You need to talk about the problem as calmly and uncritically as possible. Alzheimer’s is obviously not the fault of the person with the disease, and it is important for you to work hard to keep your loved one from feeling blamed for his or her illness. Symptoms do not, of course, represent a personal shortcoming or moral failure, and even though your talking about the illness is not meant to be insulting to the person with the disease, it often is viewed that way by defensive individuals with Alzheimer’s. It is useful to talk about "our problem" rather than "your problem". Not only is that very accurate, but it emphasizes the notion that "we are in this together".
5. It is Extremely Important to Focus on Preserved Abilities.
An important principle that will facilitate productive discussion about the illness is that whenever you bring up the symptoms, it is important to counterbalance this with a comment about your loved one’s preserved abilities or characteristics that remain intact. What are preserved abilities? They will be the focus of a future blog entry, but essentially, preserved abilities are those traits or skills that remain, even after much else has been lost to the illness. It might be the ability to appreciate music, or to sing. For others, it might be the continued ability to play golf or pinochle well (even if someone else needs to keep score). For someone else, it might be a personality characteristic, such as a great sense of humor.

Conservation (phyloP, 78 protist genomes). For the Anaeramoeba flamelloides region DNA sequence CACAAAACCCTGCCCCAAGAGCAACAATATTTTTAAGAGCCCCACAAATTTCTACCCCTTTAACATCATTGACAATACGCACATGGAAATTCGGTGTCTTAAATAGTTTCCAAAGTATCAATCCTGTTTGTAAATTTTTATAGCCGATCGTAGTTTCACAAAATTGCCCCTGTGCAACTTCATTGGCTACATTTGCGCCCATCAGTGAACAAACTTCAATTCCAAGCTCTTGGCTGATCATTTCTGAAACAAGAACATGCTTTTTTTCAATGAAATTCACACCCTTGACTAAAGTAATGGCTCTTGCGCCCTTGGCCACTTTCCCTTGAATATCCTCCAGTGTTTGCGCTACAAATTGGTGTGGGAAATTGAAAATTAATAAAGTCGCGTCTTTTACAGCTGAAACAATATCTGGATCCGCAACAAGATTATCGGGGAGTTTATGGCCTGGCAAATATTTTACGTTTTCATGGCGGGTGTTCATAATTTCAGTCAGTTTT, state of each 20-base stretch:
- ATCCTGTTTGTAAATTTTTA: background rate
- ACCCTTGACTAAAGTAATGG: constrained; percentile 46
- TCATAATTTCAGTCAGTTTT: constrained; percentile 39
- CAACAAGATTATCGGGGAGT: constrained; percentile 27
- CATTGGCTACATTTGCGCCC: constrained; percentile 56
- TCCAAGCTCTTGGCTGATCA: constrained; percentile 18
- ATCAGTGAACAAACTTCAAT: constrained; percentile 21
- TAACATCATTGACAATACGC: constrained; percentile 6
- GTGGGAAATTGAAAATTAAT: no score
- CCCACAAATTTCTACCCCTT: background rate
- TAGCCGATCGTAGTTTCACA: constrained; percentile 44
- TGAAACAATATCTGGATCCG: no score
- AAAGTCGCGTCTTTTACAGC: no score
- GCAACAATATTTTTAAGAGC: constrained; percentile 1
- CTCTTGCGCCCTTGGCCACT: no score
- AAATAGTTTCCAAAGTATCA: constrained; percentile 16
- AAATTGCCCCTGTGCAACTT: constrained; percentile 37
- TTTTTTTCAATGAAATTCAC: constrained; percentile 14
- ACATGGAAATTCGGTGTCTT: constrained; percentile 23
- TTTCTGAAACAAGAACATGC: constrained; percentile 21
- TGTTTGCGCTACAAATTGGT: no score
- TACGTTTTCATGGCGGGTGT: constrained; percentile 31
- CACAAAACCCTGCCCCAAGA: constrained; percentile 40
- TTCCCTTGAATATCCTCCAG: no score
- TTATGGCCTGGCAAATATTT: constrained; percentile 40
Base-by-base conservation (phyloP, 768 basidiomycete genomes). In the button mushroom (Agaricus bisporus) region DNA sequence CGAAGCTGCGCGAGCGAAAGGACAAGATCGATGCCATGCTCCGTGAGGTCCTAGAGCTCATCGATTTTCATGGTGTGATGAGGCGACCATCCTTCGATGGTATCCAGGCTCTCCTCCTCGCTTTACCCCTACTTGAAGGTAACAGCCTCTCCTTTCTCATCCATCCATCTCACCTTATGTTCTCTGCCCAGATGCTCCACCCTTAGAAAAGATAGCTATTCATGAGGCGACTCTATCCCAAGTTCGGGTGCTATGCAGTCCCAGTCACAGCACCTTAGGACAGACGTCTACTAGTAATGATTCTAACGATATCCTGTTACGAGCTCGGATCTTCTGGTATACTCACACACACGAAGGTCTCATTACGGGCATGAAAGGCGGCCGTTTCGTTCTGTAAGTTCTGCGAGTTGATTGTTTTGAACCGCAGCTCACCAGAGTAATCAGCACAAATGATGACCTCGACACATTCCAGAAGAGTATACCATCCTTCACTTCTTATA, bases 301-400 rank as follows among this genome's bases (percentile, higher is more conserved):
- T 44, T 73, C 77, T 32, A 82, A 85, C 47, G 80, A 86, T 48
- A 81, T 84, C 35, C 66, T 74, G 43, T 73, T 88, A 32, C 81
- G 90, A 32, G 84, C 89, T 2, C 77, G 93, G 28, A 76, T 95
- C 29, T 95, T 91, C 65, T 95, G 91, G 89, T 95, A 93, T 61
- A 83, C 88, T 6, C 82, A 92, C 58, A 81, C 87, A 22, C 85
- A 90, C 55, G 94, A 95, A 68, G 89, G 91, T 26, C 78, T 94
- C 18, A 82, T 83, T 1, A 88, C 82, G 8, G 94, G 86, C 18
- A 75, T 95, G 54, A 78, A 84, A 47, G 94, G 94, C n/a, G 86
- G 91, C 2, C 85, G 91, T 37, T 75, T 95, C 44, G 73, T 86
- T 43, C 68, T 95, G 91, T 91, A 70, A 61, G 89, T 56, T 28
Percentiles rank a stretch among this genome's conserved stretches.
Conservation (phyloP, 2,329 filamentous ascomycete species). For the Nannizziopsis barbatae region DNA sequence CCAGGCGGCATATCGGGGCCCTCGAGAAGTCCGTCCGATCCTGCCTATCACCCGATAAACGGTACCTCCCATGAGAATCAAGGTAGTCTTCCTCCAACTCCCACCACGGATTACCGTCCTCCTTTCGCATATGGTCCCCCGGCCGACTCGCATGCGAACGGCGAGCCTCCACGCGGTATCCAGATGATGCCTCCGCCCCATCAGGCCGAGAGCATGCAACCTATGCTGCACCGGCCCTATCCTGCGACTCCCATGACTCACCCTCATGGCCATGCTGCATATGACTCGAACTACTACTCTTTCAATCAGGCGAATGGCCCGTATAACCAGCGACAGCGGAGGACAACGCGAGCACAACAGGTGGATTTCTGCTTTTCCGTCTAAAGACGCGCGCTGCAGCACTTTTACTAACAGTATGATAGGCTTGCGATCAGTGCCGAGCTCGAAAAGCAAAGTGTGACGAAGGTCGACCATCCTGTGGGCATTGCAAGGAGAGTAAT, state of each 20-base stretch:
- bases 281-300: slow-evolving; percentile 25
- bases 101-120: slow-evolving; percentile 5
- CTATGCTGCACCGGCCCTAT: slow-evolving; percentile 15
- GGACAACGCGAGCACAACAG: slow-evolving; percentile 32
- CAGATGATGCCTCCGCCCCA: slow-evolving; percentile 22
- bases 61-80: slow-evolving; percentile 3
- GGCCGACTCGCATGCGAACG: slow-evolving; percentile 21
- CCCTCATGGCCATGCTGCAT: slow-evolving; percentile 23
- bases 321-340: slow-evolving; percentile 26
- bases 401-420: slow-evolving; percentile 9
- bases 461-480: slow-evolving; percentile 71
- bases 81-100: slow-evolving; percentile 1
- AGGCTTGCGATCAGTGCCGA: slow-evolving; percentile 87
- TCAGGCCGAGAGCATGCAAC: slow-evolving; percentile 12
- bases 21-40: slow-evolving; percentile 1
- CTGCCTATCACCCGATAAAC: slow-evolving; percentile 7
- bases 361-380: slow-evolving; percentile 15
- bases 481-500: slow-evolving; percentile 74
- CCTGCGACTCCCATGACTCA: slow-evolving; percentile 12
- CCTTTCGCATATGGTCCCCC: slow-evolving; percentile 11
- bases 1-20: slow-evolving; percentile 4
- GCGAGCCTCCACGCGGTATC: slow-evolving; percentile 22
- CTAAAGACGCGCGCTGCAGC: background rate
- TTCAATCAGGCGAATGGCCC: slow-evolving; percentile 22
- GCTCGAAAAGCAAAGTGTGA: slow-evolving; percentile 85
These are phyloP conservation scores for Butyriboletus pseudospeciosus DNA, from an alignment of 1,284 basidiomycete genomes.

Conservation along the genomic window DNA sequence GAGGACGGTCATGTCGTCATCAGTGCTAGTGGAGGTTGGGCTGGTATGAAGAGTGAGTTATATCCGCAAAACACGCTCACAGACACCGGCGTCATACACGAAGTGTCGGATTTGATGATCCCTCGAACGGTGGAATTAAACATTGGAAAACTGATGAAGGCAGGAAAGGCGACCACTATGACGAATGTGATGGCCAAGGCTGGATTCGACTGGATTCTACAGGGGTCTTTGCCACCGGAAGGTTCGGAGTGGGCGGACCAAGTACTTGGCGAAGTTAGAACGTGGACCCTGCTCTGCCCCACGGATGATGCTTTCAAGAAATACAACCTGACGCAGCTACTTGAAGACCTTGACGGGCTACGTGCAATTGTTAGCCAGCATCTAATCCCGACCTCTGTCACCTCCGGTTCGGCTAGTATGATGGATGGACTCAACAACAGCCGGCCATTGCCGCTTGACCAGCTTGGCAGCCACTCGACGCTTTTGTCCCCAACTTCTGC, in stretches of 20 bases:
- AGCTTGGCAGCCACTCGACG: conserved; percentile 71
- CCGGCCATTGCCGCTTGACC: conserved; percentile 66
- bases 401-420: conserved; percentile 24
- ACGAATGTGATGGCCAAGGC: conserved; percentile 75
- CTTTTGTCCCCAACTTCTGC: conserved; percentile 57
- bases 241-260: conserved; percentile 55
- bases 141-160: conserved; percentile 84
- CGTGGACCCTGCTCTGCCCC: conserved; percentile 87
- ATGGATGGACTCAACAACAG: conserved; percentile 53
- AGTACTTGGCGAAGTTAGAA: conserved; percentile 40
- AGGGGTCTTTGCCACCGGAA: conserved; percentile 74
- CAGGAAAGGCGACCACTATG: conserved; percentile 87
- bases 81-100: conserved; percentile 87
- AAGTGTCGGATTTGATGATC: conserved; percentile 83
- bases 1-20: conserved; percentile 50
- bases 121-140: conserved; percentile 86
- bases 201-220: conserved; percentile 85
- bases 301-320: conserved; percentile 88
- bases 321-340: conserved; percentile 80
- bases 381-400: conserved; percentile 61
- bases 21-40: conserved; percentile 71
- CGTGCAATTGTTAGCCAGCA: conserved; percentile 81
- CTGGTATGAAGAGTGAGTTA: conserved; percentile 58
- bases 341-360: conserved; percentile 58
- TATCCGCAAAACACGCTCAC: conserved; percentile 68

Most individuals with Alzheimer’s disease experience the illness as a significant assault on their self-esteem, even if few are able to talk about that spontaneously, or openly. Too often, there is an excessive focus on what is going wrong, rather than on the considerable amount of the self that remains well, even in the later stages of the disease. You should take stock of the preserved capabilities and characteristics that remain, so that these can be emphasized in a way that is genuine, and not patronizing. Doing so can help maintain the self-esteem of the person with Alzheimer’s disease. It can also facilitate the lessening of denial sufficiently so it becomes easier to discuss the illness openly.